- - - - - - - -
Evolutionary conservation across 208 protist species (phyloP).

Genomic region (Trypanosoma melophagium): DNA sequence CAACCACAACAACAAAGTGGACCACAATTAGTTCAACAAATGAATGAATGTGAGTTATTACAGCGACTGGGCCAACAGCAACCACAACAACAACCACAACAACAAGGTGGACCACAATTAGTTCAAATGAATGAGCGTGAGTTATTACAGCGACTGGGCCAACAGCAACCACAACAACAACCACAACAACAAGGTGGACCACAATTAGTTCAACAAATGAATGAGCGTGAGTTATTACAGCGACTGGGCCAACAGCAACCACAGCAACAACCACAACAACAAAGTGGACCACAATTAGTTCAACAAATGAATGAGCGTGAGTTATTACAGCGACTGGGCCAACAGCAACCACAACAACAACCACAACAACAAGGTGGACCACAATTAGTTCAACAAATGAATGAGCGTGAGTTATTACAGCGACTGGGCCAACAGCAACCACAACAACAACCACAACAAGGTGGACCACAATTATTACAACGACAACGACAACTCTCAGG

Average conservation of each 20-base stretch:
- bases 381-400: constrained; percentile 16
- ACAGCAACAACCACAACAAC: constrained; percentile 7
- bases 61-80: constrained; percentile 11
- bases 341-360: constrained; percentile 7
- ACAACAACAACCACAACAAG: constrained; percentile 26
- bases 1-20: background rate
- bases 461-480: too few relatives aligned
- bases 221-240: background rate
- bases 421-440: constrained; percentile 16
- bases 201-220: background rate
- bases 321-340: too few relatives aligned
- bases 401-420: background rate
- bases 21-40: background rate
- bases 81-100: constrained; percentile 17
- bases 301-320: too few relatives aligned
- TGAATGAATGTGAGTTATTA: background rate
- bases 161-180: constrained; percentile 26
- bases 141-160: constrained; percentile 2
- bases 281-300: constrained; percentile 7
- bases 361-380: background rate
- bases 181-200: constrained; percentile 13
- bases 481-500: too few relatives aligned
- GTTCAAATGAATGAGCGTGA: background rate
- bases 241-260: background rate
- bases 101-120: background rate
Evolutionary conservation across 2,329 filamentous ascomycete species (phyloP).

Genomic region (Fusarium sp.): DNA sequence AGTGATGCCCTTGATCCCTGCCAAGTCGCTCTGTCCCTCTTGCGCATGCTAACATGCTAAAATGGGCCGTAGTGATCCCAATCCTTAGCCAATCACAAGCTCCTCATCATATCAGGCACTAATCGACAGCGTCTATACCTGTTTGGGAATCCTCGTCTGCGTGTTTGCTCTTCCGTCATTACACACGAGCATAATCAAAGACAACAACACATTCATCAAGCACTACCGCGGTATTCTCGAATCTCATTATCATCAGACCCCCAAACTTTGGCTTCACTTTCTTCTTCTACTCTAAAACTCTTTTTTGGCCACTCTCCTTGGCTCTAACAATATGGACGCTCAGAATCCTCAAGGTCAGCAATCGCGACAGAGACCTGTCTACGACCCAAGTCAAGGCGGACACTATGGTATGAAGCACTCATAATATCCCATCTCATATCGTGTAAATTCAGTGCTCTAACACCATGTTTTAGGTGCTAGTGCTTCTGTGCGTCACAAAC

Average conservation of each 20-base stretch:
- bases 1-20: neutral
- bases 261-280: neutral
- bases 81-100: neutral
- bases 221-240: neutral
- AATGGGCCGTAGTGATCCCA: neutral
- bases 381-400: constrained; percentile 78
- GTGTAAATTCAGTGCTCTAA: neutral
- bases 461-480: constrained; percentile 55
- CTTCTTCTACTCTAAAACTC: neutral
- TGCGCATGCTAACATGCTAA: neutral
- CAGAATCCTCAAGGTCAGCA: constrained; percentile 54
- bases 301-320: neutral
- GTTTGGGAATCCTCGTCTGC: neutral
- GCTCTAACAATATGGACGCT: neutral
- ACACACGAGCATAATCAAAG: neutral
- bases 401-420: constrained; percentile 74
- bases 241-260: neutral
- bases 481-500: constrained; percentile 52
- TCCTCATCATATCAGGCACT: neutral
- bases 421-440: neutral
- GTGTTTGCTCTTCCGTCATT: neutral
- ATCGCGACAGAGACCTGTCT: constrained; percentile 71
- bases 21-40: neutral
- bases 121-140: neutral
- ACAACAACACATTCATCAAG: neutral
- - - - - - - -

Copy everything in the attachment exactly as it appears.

Evolutionary conservation across 208 protist species (phyloP).

Genomic region (Trypanosoma melophagium): DNA sequence CAACCACAACAACAAAGTGGACCACAATTAGTTCAACAAATGAATGAATGTGAGTTATTACAGCGACTGGGCCAACAGCAACCACAACAACAACCACAACAACAAGGTGGACCACAATTAGTTCAAATGAATGAGCGTGAGTTATTACAGCGACTGGGCCAACAGCAACCACAACAACAACCACAACAACAAGGTGGACCACAATTAGTTCAACAAATGAATGAGCGTGAGTTATTACAGCGACTGGGCCAACAGCAACCACAGCAACAACCACAACAACAAAGTGGACCACAATTAGTTCAACAAATGAATGAGCGTGAGTTATTACAGCGACTGGGCCAACAGCAACCACAACAACAACCACAACAACAAGGTGGACCACAATTAGTTCAACAAATGAATGAGCGTGAGTTATTACAGCGACTGGGCCAACAGCAACCACAACAACAACCACAACAAGGTGGACCACAATTATTACAACGACAACGACAACTCTCAGG

Average conservation of each 20-base stretch:
- bases 381-400: constrained; percentile 16
- ACAGCAACAACCACAACAAC: constrained; percentile 7
- bases 61-80: constrained; percentile 11
- bases 341-360: constrained; percentile 7
- ACAACAACAACCACAACAAG: constrained; percentile 26
- bases 1-20: background rate
- bases 461-480: too few relatives aligned
- bases 221-240: background rate
- bases 421-440: constrained; percentile 16
- bases 201-220: background rate
- bases 321-340: too few relatives aligned
- bases 401-420: background rate
- bases 21-40: background rate
- bases 81-100: constrained; percentile 17
- bases 301-320: too few relatives aligned
- TGAATGAATGTGAGTTATTA: background rate
- bases 161-180: constrained; percentile 26
- bases 141-160: constrained; percentile 2
- bases 281-300: constrained; percentile 7
- bases 361-380: background rate
- bases 181-200: constrained; percentile 13
- bases 481-500: too few relatives aligned
- GTTCAAATGAATGAGCGTGA: background rate
- bases 241-260: background rate
- bases 101-120: background rate
Evolutionary conservation across 2,329 filamentous ascomycete species (phyloP).

Genomic region (Fusarium sp.): DNA sequence AGTGATGCCCTTGATCCCTGCCAAGTCGCTCTGTCCCTCTTGCGCATGCTAACATGCTAAAATGGGCCGTAGTGATCCCAATCCTTAGCCAATCACAAGCTCCTCATCATATCAGGCACTAATCGACAGCGTCTATACCTGTTTGGGAATCCTCGTCTGCGTGTTTGCTCTTCCGTCATTACACACGAGCATAATCAAAGACAACAACACATTCATCAAGCACTACCGCGGTATTCTCGAATCTCATTATCATCAGACCCCCAAACTTTGGCTTCACTTTCTTCTTCTACTCTAAAACTCTTTTTTGGCCACTCTCCTTGGCTCTAACAATATGGACGCTCAGAATCCTCAAGGTCAGCAATCGCGACAGAGACCTGTCTACGACCCAAGTCAAGGCGGACACTATGGTATGAAGCACTCATAATATCCCATCTCATATCGTGTAAATTCAGTGCTCTAACACCATGTTTTAGGTGCTAGTGCTTCTGTGCGTCACAAAC

Average conservation of each 20-base stretch:
- bases 1-20: neutral
- bases 261-280: neutral
- bases 81-100: neutral
- bases 221-240: neutral
- AATGGGCCGTAGTGATCCCA: neutral
- bases 381-400: constrained; percentile 78
- GTGTAAATTCAGTGCTCTAA: neutral
- bases 461-480: constrained; percentile 55
- CTTCTTCTACTCTAAAACTC: neutral
- TGCGCATGCTAACATGCTAA: neutral
- CAGAATCCTCAAGGTCAGCA: constrained; percentile 54
- bases 301-320: neutral
- GTTTGGGAATCCTCGTCTGC: neutral
- GCTCTAACAATATGGACGCT: neutral
- ACACACGAGCATAATCAAAG: neutral
- bases 401-420: constrained; percentile 74
- bases 241-260: neutral
- bases 481-500: constrained; percentile 52
- TCCTCATCATATCAGGCACT: neutral
- bases 421-440: neutral
- GTGTTTGCTCTTCCGTCATT: neutral
- ATCGCGACAGAGACCTGTCT: constrained; percentile 71
- bases 21-40: neutral
- bases 121-140: neutral
- ACAACAACACATTCATCAAG: neutral